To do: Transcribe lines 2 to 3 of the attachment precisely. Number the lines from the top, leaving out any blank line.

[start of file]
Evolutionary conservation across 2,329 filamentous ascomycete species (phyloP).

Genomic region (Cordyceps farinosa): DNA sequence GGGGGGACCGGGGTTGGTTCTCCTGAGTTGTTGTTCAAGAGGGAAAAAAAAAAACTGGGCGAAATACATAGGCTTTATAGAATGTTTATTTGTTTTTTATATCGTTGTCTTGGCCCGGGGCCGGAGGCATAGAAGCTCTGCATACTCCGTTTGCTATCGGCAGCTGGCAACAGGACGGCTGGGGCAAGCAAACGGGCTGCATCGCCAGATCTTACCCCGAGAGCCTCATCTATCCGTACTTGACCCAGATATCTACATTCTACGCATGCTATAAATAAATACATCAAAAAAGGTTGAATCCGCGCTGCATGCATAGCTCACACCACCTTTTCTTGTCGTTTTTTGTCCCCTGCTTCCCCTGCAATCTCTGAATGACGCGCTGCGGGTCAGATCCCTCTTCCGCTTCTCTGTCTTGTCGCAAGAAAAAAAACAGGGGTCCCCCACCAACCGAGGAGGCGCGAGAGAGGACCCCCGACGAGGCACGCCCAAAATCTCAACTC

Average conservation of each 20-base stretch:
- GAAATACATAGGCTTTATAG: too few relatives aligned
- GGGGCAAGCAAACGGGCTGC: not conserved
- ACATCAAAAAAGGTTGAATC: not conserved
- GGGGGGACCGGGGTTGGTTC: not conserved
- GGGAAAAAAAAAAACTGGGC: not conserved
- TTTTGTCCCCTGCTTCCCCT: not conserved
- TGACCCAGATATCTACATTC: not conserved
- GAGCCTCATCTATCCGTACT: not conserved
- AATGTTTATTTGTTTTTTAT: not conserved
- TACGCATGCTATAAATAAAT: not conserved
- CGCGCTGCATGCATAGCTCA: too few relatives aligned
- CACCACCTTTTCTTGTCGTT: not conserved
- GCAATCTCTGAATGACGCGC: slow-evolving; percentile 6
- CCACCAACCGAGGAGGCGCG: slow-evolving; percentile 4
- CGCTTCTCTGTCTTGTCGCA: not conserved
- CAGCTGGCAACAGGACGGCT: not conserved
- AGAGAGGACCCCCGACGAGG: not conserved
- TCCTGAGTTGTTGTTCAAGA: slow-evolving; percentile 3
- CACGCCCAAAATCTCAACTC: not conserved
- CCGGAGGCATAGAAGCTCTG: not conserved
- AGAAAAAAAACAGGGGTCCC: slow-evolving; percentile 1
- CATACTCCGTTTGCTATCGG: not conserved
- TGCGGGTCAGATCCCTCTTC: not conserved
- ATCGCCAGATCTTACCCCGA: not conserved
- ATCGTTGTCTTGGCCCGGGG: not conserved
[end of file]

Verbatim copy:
Genomic region (Cordyceps farinosa): DNA sequence GGGGGGACCGGGGTTGGTTCTCCTGAGTTGTTGTTCAAGAGGGAAAAAAAAAAACTGGGCGAAATACATAGGCTTTATAGAATGTTTATTTGTTTTTTATATCGTTGTCTTGGCCCGGGGCCGGAGGCATAGAAGCTCTGCATACTCCGTTTGCTATCGGCAGCTGGCAACAGGACGGCTGGGGCAAGCAAACGGGCTGCATCGCCAGATCTTACCCCGAGAGCCTCATCTATCCGTACTTGACCCAGATATCTACATTCTACGCATGCTATAAATAAATACATCAAAAAAGGTTGAATCCGCGCTGCATGCATAGCTCACACCACCTTTTCTTGTCGTTTTTTGTCCCCTGCTTCCCCTGCAATCTCTGAATGACGCGCTGCGGGTCAGATCCCTCTTCCGCTTCTCTGTCTTGTCGCAAGAAAAAAAACAGGGGTCCCCCACCAACCGAGGAGGCGCGAGAGAGGACCCCCGACGAGGCACGCCCAAAATCTCAACTC

Average conservation of each 20-base stretch: